5 Watercolor Tips For When You're Getting SOOOO Frustrated
Okay. So. You've been painting. With watercolor. And if you're being honest, it's not going all that great. Your paintings feel messy and out of control—a misty blur that's nothing like what you were picturing when you first set brush to paper. Or they feel wooden and scripted in a clumsy sort of way—your strokes ring false and you keep over-rendering your subject in attempts to get those paintings back on track. Let me reassure you: as a mostly self-taught artist, I've been there too, and I want to share with you some tips that took me many years to learn.
1. It’s all about the paper!
When I was getting started with watercolor, I was told all I really needed to worry about in the way of paper was to make sure it was cold-pressed and at least 140 lb or 300 gsm. And so I spent several years creating every single one of my *many* watercolor paintings on Canson's cheap student-grade watercolor paper.
But you guys, let me tell you what I learned wayyyy later than I should have: watercolor paper is NOT created equal. It's priced differently to reflect the fact that it's made with very different materials. Student-grade watercolor paper is typically made with a hefty percentage of wood-pulp (cellulose), whereas proper artist-grade watercolor paper is made with 100% cotton. (Not 25%, and not 50%. I'm talking 100% cotton or bust, baby.)
Is there a significant price difference between these two kinds of paper? You bet! But if you’re in any way serious about your development as a watercolor artist—heck, even if you just want to squeeze out all the joy the medium can provide—I promise you the higher price tag is worth it. Why? Because watercolor is a transparent medium, and so the way the paint interacts with the paper is an essential component of all traditional watercolor paintings. If you use cheap paper made from wood pulp, you'll find that the paint won't sit as beautifully on top of the paper or create the mesmerizing textures we've come to associate with watercolor. You may even find that your paper "pills" (scrubs up in little wet blobs that are SO annoying) or becomes unevenly discolored if you apply too much water. The long and short of it is, poor-quality materials = poor-quality results, and disappointing results tend to leave you feeling frustrated and doubting your ability to bring your creative aspirations to life. It may even lead you to abandon the pursuit of painting altogether. We can't have that!
So what kind of paper should you be using? Well, brace yourselves, because I'm about to out and say it: Arches. You should be using Arches. Now, before you start chucking rotten vegetables in my general direction and yelling choice phrases about no matter what Some People do, not all of us can afford to live like literal monarchs, hear me out. My husband and I have had a tight financial year. I've cut back on expenses from groceries to cell phone service. But let me tell you what I have not done: I have not painted a single thing on watercolor paper that wasn't absolutely top of line (for me, that's almost exclusively Arches). Why? Because my time is valuable to me, and trying to wring good work out of poor materials is never a good use of it.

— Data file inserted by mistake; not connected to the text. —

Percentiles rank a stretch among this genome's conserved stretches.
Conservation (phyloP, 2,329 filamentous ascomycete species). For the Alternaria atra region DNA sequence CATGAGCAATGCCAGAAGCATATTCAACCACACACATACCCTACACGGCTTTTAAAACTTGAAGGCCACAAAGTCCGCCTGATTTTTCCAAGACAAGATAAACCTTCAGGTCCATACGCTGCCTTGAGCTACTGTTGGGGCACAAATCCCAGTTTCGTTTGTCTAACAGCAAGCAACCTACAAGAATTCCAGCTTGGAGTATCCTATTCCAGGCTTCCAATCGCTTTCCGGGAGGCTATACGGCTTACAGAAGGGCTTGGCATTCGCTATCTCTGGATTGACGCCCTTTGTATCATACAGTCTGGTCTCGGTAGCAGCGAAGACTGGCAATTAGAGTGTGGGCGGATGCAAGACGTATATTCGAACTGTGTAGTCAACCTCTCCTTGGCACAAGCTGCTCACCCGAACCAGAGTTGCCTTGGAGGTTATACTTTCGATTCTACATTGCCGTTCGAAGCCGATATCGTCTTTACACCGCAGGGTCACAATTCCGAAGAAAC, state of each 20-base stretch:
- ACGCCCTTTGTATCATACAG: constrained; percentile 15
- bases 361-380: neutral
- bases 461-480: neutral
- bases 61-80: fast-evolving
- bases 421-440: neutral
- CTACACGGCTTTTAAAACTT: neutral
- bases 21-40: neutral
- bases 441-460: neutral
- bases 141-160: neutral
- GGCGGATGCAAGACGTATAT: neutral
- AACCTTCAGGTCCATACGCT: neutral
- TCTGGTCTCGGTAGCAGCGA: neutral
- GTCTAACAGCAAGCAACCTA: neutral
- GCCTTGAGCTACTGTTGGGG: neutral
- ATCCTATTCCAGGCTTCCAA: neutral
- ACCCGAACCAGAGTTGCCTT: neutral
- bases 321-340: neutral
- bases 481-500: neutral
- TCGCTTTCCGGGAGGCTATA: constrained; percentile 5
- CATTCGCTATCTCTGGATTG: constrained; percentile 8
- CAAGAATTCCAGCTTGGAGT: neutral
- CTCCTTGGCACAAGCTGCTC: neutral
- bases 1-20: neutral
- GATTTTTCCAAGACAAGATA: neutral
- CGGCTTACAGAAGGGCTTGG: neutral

Take my advice: bite the bullet and get yourself a single pad of premium watercolor paper made with 100% cotton. (I personally use a 9x12 pad of Arches 300 gsm cold-pressed watercolor paper, although I do also enjoy this paper from Arteza.) Snip it into tiny pieces if you need to. Work small and spread it out. But for goodness sake, just give it a chance. It might change everything.
2. It's all about the paint!
Okay. I know, I know. Art supplies can be so darn expensive, and what everyone really wants to hear is that there are ways they can get away with just...NOT spending much money on them—but of course still making fab artwork that wows everyone they know. Can you make astonishing art with cheap supplies? Of course you can! You can make art out of mud, dead trees, ballpoint pens, or friggin' finger paint. But you're presumably reading this because you want to make art out of watercolors, and so far the medium is giving you some trouble.
It's been my personal experience that when watercolor isn't working out, there's usually a good chance sub-par supplies are part of the problem. I, for example, spent years painting with student-grade Koi watercolors, and while I liked them a lot, I never felt that my paintings manifested the same luminosity and vibrance I so enjoyed in the work of other watercolor painters I admired. I took it for granted that the problem was with me, that dedicated practice would eventually get me where I wanted to be. But the fact of the matter is that when it comes to painting, all the practice in the world can't make up for low-end supplies.